Franz Kafka meets Charlie Brown. Revisiting R. Sikoryak’s "Good ol’ Gregor Brown." The 100th Anniversary of The Metamorphosis, previously.
posted by Orange Dinosaur Slide on Sep 14, 2015 - 7 comments

Other, Stranger Timelines

Germany’s famous unit of immortal soldiers pose with their heads in their hands, 1921. The Immortals, ordinary men resurrected from death by a process as yet unknown, served with honour in the First World War until they were liquidated (by being burned to death, the only way they could be killed) by the Weimar Republic in 1924. [more inside]
posted by yasaman on Sep 9, 2015 - 17 comments

The Closest Thing To Animals

The Closest Thing To Animals, A short story by Sofia Samatar. [more inside]
posted by moonlight on vermont on Sep 7, 2015 - 5 comments

Literature and addiction

"Here are some books that will not only make you want to quit doing the thing that is killing you, but also offer an interesting narrative structure for writers because they flout the conventional hero journey template. Instead of a reluctant hero emerging from an ordinary world to delve into the tricky landscape of magic and tests, these heroes begin in chaos and emerge from the grungy ashes of last call and plunge into sober, or at least peaceful, life earned by one’s ability to overcome hurdles associated with addiction." (Antonia Crane at Electric Literature) [more inside]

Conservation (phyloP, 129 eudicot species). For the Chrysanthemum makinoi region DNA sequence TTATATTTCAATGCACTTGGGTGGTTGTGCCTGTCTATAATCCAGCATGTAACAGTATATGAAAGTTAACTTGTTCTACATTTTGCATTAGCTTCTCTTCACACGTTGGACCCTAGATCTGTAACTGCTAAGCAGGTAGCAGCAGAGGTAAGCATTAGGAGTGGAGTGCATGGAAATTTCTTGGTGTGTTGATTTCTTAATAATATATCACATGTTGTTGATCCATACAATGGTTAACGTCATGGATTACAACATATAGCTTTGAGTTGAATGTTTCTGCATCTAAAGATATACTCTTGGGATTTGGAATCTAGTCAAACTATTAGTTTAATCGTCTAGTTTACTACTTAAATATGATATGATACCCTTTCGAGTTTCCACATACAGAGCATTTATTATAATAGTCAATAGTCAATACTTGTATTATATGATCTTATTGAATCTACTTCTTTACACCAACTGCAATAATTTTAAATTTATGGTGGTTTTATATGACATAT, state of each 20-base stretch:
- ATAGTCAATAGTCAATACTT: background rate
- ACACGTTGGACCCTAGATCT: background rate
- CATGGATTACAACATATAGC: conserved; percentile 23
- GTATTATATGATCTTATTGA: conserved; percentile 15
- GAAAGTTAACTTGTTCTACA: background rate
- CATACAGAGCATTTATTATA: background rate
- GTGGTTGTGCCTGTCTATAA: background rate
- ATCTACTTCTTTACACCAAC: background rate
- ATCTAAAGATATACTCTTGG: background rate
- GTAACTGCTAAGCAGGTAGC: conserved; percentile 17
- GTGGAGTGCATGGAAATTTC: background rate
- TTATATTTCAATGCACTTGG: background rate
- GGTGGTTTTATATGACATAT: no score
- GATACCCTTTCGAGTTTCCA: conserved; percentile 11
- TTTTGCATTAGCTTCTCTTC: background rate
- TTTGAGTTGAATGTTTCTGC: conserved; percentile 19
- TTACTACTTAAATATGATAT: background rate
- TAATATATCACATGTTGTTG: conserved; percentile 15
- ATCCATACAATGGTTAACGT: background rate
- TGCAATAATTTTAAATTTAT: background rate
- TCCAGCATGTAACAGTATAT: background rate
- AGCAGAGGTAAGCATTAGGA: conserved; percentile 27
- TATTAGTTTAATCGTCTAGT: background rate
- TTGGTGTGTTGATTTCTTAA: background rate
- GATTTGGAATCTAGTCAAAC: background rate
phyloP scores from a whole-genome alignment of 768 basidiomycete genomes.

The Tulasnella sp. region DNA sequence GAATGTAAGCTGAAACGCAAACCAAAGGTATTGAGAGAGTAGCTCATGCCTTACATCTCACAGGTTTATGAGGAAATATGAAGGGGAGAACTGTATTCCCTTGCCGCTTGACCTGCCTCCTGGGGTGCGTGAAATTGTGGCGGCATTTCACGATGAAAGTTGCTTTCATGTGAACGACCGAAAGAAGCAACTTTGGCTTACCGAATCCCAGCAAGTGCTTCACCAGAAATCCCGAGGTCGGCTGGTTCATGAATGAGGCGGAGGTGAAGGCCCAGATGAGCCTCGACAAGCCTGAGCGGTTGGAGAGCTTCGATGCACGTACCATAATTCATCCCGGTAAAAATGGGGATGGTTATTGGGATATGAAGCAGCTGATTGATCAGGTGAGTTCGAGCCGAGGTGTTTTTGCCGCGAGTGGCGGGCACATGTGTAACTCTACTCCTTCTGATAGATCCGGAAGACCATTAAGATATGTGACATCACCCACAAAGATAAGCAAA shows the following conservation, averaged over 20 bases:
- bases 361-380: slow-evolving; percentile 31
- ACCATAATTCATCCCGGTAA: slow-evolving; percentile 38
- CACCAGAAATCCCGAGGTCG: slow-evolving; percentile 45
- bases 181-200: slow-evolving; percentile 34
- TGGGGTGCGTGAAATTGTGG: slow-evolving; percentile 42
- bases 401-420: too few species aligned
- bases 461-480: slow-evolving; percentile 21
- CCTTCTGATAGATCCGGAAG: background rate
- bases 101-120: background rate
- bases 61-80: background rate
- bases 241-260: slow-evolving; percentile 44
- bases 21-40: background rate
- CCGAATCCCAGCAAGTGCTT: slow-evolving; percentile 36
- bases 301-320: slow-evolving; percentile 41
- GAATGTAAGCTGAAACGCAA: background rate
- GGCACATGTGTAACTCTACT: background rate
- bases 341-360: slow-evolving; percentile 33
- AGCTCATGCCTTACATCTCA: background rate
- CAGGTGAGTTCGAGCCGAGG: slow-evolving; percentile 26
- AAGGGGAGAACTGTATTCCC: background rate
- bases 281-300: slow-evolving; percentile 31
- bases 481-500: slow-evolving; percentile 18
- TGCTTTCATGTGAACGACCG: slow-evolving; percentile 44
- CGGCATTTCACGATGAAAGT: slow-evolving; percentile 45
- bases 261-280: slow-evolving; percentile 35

posted by joseph conrad is fully awesome on Aug 31, 2015 - 15 comments

“The wheel weaves as the wheel wills.”

The 51 Best Fantasy Series Ever Written [Buzzfeed]